Ten Commandments monument installed at Capitol
BY BARBARA HOBEROCK World Capitol Bureau
Friday, November 16, 2012
11/16/12 at 7:19 AM
OKLAHOMA CITY - A Ten Commandments monument was installed Thursday on the north grounds of the state Capitol.
It was paid for with private funds, $10,000, donated by Rep. Mike Ritze, R-Broken Arrow, and another $10,000 raised privately.
Ritze said he was pleased it was finally installed. He said the Ten Commandments are an important component of the foundation of the laws and legal system of the state and country.
"I would say that the state Capitol is the seat of government in Oklahoma," said Ryan Kiesel, American Civil Liberties Union of Oklahoma executive director. "It ought to be a welcoming environment for all faiths and those of no faith. When legislatures set up a monument that seems to put one faith above others, it creates an environment where some visitors will feel like second-class citizens."
Kiesel is a former Democratic House member and an attorney.
Kiesel said it is premature to say whether his organization will file a lawsuit to have it removed.
"I think under the very best of circumstances, it is of questionable constitutionality," Kiesel said.
Ritze believes the monument's placement will withstand a legal challenge, adding that a challenge will be defended by the Liberty Legal Foundation at no cost to the state.
The creators misspelled Sabbath on the Oklahoma monument. Ritze said that the monument company is aware of the typo and that it will be easy to fix.
The monument is made of red granite. It is six feet tall and three feet wide. It weighs 2,000 pounds.
Former Gov. Brad Henry in 2009 signed House Bill 1330 allowing for the construction of the monument. Ritze was the House author.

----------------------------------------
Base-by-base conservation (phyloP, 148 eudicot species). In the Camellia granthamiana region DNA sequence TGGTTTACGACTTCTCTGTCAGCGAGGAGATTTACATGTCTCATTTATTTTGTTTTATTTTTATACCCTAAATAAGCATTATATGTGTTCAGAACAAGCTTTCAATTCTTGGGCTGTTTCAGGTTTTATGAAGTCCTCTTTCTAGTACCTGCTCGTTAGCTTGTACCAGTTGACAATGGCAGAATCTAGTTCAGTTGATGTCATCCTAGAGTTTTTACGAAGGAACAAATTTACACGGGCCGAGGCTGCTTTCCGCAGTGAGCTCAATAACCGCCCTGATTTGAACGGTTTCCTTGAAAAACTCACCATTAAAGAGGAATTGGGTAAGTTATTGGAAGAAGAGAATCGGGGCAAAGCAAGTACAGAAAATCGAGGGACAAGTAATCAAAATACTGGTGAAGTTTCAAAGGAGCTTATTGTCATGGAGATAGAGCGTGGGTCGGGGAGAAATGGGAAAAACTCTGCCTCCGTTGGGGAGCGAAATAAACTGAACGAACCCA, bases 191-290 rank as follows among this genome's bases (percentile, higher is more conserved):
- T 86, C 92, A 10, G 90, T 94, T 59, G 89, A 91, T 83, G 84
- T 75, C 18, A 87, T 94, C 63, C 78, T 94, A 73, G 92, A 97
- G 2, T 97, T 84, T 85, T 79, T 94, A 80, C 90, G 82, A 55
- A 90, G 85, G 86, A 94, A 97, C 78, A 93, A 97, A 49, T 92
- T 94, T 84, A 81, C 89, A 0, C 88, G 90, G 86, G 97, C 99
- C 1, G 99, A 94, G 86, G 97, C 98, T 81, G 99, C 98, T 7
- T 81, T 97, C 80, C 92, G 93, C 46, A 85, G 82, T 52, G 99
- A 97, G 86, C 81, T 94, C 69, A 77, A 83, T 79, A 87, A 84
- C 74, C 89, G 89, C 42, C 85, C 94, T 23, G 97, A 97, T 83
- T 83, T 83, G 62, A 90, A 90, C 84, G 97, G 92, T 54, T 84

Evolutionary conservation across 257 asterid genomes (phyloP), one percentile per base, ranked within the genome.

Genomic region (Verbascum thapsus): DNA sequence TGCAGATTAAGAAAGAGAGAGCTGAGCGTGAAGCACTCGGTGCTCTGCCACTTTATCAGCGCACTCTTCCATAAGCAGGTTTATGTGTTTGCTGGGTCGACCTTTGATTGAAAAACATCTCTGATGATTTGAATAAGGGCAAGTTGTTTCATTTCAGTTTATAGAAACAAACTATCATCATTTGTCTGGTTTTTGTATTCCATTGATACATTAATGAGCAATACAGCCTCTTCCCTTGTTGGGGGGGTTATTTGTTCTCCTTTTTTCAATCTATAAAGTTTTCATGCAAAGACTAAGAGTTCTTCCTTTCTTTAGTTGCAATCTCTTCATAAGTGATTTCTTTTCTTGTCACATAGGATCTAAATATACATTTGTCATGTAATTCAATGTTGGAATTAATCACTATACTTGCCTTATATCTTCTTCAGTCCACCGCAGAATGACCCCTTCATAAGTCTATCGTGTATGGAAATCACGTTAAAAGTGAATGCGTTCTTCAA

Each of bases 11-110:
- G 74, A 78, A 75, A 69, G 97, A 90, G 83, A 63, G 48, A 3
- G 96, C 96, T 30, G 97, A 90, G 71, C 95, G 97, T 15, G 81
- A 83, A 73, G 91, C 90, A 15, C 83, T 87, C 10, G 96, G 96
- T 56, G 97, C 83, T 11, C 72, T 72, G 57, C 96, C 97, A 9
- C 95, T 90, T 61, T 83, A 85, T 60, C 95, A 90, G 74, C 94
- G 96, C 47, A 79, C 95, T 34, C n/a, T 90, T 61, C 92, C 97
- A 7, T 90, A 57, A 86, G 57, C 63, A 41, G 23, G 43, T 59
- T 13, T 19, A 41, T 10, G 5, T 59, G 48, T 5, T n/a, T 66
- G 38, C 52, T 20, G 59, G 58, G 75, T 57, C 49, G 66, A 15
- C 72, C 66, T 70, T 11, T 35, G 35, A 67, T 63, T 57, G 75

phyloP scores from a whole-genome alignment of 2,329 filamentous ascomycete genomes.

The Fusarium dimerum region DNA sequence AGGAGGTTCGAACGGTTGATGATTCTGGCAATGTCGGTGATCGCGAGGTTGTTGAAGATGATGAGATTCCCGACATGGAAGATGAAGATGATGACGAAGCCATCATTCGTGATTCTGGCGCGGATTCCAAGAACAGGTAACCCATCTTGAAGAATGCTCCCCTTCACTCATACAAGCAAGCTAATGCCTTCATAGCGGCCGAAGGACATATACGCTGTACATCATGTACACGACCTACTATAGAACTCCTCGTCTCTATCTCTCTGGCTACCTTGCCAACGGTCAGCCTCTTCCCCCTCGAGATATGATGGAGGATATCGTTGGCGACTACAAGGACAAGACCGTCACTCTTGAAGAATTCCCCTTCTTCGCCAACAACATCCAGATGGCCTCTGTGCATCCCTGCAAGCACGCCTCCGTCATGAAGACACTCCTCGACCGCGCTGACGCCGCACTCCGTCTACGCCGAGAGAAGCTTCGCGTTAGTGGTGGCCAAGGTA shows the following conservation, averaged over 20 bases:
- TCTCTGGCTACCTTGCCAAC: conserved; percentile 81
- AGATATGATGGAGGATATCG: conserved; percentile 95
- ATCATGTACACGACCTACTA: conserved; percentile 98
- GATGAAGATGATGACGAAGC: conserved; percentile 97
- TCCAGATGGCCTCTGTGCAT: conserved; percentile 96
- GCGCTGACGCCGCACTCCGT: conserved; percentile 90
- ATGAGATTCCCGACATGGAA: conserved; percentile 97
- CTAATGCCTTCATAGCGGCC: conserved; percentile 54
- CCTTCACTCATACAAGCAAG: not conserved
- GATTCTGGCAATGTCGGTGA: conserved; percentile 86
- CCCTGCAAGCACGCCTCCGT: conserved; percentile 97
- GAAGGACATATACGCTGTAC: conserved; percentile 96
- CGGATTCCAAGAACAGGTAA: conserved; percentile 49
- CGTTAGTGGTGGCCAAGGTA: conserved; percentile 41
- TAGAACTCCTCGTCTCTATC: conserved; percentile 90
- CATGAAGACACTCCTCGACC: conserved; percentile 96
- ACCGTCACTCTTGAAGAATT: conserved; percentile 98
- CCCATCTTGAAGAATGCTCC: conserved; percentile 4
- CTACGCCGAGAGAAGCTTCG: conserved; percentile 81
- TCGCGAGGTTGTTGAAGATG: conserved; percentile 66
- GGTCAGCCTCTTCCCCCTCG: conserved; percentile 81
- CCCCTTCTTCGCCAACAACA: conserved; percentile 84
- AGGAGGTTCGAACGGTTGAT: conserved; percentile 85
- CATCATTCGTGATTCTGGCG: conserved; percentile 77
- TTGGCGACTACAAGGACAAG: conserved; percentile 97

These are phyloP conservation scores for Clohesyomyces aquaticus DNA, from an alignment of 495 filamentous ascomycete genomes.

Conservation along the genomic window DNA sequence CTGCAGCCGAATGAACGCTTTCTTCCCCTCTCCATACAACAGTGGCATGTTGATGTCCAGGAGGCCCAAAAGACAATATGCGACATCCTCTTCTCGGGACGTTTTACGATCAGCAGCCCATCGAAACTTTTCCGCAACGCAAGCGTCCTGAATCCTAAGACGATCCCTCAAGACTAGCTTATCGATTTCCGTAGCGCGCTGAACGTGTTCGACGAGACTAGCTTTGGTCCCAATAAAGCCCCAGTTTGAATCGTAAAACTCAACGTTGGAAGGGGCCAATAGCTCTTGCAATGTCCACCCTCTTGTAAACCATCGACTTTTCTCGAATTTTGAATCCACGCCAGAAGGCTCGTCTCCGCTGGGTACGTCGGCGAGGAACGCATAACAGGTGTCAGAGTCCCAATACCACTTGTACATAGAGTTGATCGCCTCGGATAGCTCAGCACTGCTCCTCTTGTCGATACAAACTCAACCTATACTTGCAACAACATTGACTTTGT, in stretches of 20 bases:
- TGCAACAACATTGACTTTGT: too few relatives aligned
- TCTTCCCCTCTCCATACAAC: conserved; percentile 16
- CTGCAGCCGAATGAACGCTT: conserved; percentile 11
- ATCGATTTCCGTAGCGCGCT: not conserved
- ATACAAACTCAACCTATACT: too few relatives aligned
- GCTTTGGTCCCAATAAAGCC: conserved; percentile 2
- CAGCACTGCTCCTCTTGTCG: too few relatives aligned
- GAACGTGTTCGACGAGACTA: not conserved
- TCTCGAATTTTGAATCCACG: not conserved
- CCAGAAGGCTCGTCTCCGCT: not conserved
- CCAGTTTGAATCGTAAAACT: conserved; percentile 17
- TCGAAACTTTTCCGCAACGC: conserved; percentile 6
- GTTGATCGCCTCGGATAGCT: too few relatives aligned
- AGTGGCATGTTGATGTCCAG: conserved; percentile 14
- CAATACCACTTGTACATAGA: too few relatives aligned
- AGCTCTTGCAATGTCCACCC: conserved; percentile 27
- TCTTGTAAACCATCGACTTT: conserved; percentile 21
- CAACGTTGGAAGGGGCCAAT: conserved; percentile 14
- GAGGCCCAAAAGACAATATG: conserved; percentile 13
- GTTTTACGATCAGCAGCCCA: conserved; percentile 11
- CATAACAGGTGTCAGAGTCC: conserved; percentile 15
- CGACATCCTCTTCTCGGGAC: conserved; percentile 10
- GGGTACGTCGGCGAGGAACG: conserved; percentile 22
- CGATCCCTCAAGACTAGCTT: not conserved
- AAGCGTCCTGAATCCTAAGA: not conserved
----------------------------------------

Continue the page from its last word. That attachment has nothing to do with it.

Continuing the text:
The measure was passed despite concerns that the move could result in a costly legal challenge and could be interpreted as the state's endorsement of a religion.
Kiesel said he thought it was disingenuous of supporters to say the monument was for historical purposes, adding that it is a deeply religious and spiritual symbol.
"Frankly, I think the people of Oklahoma that include the Ten Commandments in their worship should be offended these individuals seek to discount the Ten Commandments to some secular, historical symbol," Kiesel said.
Original Print Headline: Monument put in place at Capitol
Barbara Hoberock 405-528-2465
A Ten Commandments monument is up on the grounds of the state Capitol. BARBARA HOBEROCK/Tulsa World
Rep. Mike Ritze: He wrote a bill authorizing the installation of the Capitol's Ten Commandments monument
Ryan Kiesel: The former lawmaker and ACLU state director says his group isn't sure if it will file a lawsuit to have a newly installed Ten Commandments monument removed from the state Capitol. But he challenges the legality of it. "I think under the very best of circumstances, it is of questionable constitutionality," he said